Monday, October 6, 2008

Battle Of The Supergroups - Division One

The term ‘supergroup’ conjures up a lot of feelings and expectations among popular music fans. I mean the basic concept of assembling several highly talented and accomplished musicians, and combining their collective talents into a single entity, should - I say should - result in something pretty special being created. But between the genesis of the idea and the final product lie a number of variables that can result in a ‘too many cooks spoil the broth’ kind of outcome. On other occasions the chemistry seems to work, with seemingly disparate elements miraculously gelling in a kind of musical symbiosis, usually with an accompanying sigh of relief from all concerned. My judgement is of course by nature subjective, but for this post and the next I’d like to take a closer look at several musical concoctions that left this listener with a feeling of satisfaction, rather than a reflective ‘what were they thinking?’.

The 1980s produced more than its fair share of rock supergroups, again with varying levels of success. The following talent pools managed to rise nearer the top of the charts than most, and featured a common link which was rather ‘chic’.

The Honeydrippers boasted a rock music roster whose collective edge seemed at odds with their group name. The genesis of the 1984 Honeydrippers’ EP project originated from a few years previous. Following the death of Led Zeppelin drummer John Bonham in 1980, ex-lead singer Robert Plant took his first tentative steps back into music through jamming with a group of local R&B musicians called the Honeydrippers during 1981. Plant saw it as a way of connecting with his pre-Led Zeppelin love of traditional American roots rhythm and blues. The Honeydrippers referred to the nickname of blues pianist Roosevelt Sykes. In addition to vocalist Plant, the line-up for the band during that period comprised guitarists Robbie Blunt and Andy Sylvester, bassist Jim Hickman, drummer Kevin O’Neil and saxophonist/harmonica player Ricky Cool.

Plant and Blunt then began writing some new material, which Plant deemed more suited to what he envisaged as a new solo project. Plant put his involvement with the Honeydrippers to one side, and recorded his debut solo albums ‘Pictures At 11’ (1982), followed by ‘The Principle Of Moments’ (1983). Though both albums were very successful, Robert Plant decided to revive the Honeydrippers project in 1984. This time around he called in some big names that would quickly define the Honeydrippers as a bona fide supergroup. The studio based outfit soon featured contributions from Plant’s old Led Zeppelin sidekick Jimmy Page on guitar, who was joined by one of his old band mates from the Yardbirds Jeff Beck (ex-Jeff Beck Group), also on guitar, along with one time Chic guitarist Nile Rodgers (see previous Chic post). Also added to the playing roster were drummer Dave Weckl, bassist Wayne Pedziwiatr, and pianist Paul Shaffer (he of future Letterman sidekick fame).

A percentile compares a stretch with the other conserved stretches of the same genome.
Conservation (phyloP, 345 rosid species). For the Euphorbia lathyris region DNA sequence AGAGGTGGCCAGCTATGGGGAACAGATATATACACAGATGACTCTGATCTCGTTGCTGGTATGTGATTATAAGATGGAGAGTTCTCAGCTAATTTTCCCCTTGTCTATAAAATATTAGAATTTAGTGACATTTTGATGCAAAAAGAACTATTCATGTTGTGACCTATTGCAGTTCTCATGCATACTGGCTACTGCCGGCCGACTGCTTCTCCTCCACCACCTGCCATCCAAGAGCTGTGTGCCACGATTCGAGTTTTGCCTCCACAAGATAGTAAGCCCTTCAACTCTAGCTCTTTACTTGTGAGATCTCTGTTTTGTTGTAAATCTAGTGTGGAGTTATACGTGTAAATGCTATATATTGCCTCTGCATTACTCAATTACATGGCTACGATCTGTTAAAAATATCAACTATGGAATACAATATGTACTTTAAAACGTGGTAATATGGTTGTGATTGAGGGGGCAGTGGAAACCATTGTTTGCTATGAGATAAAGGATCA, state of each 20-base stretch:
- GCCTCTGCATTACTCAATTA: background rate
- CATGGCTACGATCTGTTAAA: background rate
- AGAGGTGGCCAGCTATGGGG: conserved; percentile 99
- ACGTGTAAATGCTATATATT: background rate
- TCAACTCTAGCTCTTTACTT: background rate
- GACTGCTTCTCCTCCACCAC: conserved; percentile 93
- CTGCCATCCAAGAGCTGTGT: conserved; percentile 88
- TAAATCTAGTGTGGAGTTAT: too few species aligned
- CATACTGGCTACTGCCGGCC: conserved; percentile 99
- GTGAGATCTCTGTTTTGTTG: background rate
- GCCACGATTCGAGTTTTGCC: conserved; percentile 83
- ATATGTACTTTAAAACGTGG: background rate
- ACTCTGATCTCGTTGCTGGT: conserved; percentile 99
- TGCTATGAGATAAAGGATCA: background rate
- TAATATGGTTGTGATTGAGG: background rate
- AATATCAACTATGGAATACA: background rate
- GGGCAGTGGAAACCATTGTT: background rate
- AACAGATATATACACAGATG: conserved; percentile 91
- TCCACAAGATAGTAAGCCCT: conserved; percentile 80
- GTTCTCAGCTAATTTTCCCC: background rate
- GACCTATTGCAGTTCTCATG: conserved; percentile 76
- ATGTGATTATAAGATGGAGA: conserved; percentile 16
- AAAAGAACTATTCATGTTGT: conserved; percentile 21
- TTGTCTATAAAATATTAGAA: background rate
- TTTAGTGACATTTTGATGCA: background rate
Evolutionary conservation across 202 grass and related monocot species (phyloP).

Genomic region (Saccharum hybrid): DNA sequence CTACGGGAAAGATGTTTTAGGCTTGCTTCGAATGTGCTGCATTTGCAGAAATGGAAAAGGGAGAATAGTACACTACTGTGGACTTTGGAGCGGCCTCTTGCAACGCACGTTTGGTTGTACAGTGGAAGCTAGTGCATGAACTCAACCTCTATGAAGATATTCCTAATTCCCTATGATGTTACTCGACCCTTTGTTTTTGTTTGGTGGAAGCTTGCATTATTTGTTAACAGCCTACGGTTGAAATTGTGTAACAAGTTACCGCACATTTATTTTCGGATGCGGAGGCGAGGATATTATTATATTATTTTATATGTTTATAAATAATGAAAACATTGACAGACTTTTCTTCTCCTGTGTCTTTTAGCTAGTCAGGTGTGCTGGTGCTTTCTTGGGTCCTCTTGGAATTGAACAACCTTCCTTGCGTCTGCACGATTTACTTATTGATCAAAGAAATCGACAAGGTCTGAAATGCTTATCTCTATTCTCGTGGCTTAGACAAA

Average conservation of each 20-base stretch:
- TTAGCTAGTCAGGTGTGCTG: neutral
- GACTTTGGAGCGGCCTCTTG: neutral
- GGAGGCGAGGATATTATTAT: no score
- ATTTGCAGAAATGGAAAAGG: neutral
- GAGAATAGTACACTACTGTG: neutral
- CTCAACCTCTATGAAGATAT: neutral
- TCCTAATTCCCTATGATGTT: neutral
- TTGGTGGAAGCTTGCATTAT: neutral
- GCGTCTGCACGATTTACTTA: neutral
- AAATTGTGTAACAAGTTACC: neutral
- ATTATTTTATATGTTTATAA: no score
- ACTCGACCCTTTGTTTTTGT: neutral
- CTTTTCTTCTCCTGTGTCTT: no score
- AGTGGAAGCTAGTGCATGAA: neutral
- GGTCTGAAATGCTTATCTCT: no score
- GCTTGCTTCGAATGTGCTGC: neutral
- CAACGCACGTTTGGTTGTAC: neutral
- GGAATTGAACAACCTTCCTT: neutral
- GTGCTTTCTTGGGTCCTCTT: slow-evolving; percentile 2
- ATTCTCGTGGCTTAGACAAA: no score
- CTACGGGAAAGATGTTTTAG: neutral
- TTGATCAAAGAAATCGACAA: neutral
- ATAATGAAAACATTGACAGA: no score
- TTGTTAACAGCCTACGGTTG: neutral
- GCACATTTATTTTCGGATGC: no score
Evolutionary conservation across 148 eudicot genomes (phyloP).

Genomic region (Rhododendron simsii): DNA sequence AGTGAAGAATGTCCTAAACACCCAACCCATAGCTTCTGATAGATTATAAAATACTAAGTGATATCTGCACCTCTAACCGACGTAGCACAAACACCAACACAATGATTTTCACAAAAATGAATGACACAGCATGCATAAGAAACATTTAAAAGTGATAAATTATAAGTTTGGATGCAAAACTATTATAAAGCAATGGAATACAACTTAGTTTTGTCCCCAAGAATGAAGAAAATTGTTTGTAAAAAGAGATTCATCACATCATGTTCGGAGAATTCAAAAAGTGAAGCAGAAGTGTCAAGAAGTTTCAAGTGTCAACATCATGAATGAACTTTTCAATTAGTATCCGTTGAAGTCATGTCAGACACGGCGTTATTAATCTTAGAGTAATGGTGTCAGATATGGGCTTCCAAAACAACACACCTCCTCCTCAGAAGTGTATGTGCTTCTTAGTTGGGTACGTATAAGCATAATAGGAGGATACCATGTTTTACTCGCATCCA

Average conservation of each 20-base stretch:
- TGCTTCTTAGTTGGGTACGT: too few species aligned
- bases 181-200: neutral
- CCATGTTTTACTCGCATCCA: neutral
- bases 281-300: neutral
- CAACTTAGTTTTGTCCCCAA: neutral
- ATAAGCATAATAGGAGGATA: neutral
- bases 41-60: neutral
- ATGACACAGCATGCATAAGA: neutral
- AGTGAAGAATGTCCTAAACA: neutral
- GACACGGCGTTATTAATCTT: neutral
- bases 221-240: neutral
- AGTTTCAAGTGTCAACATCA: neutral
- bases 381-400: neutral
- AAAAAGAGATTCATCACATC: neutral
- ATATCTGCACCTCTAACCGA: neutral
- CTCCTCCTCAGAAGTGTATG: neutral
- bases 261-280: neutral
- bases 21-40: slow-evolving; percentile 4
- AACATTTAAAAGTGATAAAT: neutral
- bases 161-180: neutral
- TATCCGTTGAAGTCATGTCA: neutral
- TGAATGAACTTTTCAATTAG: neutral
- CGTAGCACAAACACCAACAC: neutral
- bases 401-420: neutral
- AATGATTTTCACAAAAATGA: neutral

The group recorded a five track EP, titled appropriately enough ‘The Honeydrippers, Vol. 1’. The EP’s production team was listed as Nugetre and The Fabulous Brill Brothers. ‘The Honeydrippers, Vol. 1’ was released on the Es Paranza Records label through Atlantic, and reached #5 in the U.S., #13 in Australia and #56 in the U.K., following its December ‘84 release. All five tracks were covers of classic 50s and 60s R&B numbers. The first single released was a cover of the 1959 US#2 hit for Phil Phillips with The Twilights’. ‘Sea Of Love’ was a lush string drenched ballad, that was almost as syrupy sweet as the Honeydrippers name implied. The Honeydrippers’ version performed almost as well on the U.S. charts as the original, peaking at #3 in late ‘84. It also reached #5 in Australia in early ‘85 and #56 on the British charts. The follow up single ‘Rockin’ At Midnight’ (US#25) was originally a #2 R&B hit for Roy Brown in 1949.

The Honeydrippers made a memorable appearance on ‘Saturday Night Live’ and did tour, with Stray Cats (and future B.S.O. leader) Brian Setzer added to the line-up on guitar. There were tentative plans to record a full album, though these never came to fruition. Following the 1985 tour the Honeydrippers stellar cast returned to their respective individual career paths. A ‘volume two’ for the Honeydrippers has never surfaced.

The Power Station came about as a side project for Duran Duran members Andy Taylor (guitar) and John Taylor (bass), whilst the new romantic glamour boys were on extended sabbatical from the relentlessly hectic world of the band. Meanwhile the other three ‘Duran Duranites’, Simon Le Bon, Nick Rhodes and Roger Taylor formed their own side-project called Arcadia (‘Election Day’).